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Chances are, if you've read any of my nodes or been to anywhere north of Birmingham or Leicester (aside from North Wales), but south of Durham, you'll have heard someone use this expression. It is, arguably, the expression that defines "northern" in the popular mind.

Alternatively spelt "eyup," "ayup," or "eyoop," it has many uses, from a greeting - "Eh up lad, how do," - to an expression of curiosity, like in Blackadder - "Eh up, who's this big girl's blouse?" - to something meaning roughly, watch out - "Eh up!!" If you've seen Four Lions, Chris Morris' black comedy about homegrown terrorists, you'll know that Waj, one of the Four, starts his martyrdom video with, "Eh up y'unbelievin' kuffar basterds!" which gets all three of these uses into one go. And, of course, The Macc Lads use it on many an occasion, what with their inimitable Ramones cover "Eh Up, Let's Sup" and even used to have a big banner slung behind them with "EH UP!" on it during live shows.

Also, a former premier of Bosnia and Herzegovina is named Ejup Ganic, and his first name is pronouned in the same way, roughly. But that has nothing to do with anything here.

There seem to be several different derivations of this expression or family thereof. One of them peculiar to Nottingham and environs - "Ayup mi duck!" - is alleged by a BBC correspondent to be a contraction of what the knocker upper in industrial times would say giving alarm calls to his workforce combined with having to avoid a chamber pot. "Are you up, my man?" combined with "DUCK!" as he sees something unmentionable about to land on a passer by from an upstairs window. But I'm pretty sure this is all lies. Indeed, the use of it as a contracted knocker upper's alarm call is slightly undermined by the fact that it's used in rural areas as well. The most convincing one that I've seen is that it's a corruption of the Old Norse (and current Swedish) "se upp" meaning "Watch out!" Given that in the Dark Ages, Yorkshire, Lancashire, Cheshire, the East Midlands, and Humberside (all of which are in, for better or worse, the "Eh up" belt) were ruled by the Vikings, and still have lots of Viking derived place names, indicating heavy Viking settlement, it was probably a Norse expression that the local Engliscmen found themselves learning because it doesn't help to shout "Watch out!" at someone who's about to fall off his horse or whose attention you're trying to garner for whatever reason and them to think, "what is this foreign johnny drivelling about?" Given that the Vikings were in charge of Northern England for a good century or even more, it had plenty of time to become embedded. Then, as the Vikings left, over time it became corrupted into just "Eh up!" It probably took just as long because throughout the Middle Ages and up until affordable mass travel, people generally didn't move about much, hence different dialects becoming embedded.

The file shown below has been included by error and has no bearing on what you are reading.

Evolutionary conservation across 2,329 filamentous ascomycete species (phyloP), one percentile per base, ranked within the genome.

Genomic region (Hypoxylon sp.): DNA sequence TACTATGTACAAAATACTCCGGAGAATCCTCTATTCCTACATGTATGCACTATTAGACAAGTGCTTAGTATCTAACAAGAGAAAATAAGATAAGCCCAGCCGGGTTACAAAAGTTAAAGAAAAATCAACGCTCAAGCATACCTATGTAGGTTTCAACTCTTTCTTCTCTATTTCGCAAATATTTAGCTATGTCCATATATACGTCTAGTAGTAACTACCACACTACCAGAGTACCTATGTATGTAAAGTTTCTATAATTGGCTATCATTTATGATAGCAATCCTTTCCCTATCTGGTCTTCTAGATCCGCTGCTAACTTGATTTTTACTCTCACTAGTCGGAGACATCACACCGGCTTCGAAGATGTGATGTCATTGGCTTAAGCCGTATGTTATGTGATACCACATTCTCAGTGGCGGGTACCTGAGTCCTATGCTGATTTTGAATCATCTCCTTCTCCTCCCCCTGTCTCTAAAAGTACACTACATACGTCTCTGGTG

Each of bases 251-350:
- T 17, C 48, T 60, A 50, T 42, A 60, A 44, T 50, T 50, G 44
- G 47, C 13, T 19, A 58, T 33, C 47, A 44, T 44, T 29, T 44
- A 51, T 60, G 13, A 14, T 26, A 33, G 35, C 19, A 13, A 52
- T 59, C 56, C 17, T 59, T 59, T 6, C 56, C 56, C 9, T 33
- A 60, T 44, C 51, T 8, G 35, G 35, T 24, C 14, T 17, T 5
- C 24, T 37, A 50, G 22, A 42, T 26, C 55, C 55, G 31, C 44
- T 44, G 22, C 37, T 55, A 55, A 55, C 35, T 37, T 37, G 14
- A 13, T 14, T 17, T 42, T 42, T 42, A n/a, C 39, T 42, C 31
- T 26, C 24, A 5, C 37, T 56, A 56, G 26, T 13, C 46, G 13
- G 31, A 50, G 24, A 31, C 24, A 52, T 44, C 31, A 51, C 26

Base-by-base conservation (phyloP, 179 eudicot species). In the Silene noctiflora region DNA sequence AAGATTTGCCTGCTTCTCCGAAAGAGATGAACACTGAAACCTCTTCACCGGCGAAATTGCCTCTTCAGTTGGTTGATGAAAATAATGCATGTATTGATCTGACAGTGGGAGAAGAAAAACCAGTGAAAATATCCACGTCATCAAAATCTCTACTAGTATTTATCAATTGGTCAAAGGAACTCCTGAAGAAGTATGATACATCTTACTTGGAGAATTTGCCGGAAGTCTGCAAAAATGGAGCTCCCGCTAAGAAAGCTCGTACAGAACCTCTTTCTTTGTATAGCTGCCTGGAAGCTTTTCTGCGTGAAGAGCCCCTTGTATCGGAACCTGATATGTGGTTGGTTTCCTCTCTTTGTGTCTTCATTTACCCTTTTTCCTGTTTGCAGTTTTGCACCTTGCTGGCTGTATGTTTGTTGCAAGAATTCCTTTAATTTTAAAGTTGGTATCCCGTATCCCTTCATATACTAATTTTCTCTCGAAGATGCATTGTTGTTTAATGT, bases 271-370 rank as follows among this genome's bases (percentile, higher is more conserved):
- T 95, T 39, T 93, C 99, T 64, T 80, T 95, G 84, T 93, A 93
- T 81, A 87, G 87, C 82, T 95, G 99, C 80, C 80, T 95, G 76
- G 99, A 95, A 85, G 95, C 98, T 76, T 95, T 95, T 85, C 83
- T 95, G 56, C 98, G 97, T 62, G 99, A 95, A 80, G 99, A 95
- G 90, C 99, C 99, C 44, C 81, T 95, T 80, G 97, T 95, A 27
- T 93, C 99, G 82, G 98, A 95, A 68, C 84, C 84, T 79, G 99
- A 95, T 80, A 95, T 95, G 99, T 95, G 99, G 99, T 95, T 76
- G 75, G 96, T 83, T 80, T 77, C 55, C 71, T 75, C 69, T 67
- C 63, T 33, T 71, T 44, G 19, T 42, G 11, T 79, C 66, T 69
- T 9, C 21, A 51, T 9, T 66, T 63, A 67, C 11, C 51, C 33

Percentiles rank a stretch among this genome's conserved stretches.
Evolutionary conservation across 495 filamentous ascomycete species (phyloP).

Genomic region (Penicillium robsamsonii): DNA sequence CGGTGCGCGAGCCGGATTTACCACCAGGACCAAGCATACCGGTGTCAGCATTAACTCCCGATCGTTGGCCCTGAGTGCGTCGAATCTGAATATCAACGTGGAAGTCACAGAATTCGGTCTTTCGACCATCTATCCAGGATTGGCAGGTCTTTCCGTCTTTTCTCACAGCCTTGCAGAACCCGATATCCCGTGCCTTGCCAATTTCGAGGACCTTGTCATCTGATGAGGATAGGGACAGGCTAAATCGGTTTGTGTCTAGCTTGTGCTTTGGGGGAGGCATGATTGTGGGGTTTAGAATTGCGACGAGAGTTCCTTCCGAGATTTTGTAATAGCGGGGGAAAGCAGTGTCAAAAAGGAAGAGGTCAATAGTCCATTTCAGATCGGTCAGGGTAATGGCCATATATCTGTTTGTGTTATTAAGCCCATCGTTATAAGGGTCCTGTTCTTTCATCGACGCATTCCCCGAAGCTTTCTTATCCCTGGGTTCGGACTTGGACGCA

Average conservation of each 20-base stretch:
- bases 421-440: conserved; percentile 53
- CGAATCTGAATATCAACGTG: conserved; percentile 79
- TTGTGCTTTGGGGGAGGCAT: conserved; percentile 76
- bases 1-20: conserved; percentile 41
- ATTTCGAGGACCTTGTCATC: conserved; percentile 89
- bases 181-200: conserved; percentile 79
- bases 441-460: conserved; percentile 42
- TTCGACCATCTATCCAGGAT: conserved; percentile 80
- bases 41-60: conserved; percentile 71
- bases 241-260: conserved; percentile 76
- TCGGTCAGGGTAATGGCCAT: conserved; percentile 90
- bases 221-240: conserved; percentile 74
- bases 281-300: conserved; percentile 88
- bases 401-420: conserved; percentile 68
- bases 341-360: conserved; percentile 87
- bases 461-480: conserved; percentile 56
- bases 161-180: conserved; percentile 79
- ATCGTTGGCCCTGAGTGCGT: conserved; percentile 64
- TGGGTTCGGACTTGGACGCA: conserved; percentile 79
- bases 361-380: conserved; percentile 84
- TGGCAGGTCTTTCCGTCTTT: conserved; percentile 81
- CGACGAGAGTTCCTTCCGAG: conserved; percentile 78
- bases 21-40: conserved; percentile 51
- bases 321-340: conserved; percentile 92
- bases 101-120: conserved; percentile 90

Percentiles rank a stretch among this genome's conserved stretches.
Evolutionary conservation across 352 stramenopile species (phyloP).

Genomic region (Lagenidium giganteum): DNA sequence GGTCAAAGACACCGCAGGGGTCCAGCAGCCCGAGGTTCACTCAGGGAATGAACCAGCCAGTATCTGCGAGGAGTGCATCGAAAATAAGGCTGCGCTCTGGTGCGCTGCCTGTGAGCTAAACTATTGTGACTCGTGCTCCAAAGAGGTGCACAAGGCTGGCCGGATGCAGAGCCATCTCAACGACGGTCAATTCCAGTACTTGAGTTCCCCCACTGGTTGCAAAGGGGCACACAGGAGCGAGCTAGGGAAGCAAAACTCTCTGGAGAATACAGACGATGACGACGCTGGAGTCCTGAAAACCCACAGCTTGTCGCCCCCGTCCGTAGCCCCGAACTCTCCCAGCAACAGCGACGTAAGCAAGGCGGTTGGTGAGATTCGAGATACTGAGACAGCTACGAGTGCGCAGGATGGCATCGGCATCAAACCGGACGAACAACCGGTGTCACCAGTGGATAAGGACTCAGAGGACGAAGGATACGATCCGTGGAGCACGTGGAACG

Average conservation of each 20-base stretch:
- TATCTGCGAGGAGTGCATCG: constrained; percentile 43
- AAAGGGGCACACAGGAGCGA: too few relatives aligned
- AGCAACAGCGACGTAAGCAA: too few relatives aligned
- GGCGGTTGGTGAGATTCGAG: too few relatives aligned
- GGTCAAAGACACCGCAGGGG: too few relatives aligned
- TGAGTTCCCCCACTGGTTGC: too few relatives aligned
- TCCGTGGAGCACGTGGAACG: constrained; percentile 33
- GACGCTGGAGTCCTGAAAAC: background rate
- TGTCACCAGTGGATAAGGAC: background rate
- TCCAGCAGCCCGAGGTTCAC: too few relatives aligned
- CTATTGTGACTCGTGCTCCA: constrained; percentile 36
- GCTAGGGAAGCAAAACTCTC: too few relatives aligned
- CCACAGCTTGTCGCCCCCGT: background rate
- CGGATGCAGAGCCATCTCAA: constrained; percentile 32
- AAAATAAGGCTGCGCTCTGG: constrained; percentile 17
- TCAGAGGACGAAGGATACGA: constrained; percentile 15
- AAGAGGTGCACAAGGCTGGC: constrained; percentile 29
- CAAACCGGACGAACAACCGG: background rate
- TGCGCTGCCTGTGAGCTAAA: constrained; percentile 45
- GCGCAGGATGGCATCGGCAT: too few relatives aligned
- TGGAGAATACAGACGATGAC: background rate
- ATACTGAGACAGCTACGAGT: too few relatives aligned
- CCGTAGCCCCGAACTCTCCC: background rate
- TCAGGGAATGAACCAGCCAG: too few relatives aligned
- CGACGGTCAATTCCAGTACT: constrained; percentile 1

Nowadays, with easier travel, television, and the internets (especially the latter) taking hold, you're more likely now to meet a real Northerner saying "Eh up!" a bit more rarely. In TV-land it's basically shorthand for "this person is from the North." Also, mass immigration. Just as if you go to London you're more likely to encounter the locals talking in a hideous dialect known as "Jafakean," which is basically one half Cockney and one half Jamaican creole, and always sounds permanently disaffected and a bit, well, poseurish considering that the people who use it, well, the closest they've been to Kingston is the one in Surrey, but Jamaica, being land of reggae, Bob Marley, weed, jerk chicken, and gay-bashing as the national sport, all of which are considered Cool and In right now (Odin help me as to why), finds its mannerisms aped by inner city yoofs and, more likely, middle-class nathans trying to pander to said yoofs. Innit blad. But anyhow. Just as because of this you won't find a real Londoner under 50 who still says "Cor blime, luvva duck, me ole choina!" and the Jafakean accent is taking over (due to the Afro-Carribean immigrant population), in the North, you'll probably find local youths peppering their discourse with stuff lifted from Indian and Pakistani colloquialisms (due to the fact that a lot of South Asian immigrants came over and settled in various mill towns in the 1970s) you probably will find not all that many Northerners under 50 who still say "Eh up!" But they still exist, that's for sure.

(IN1229/30)

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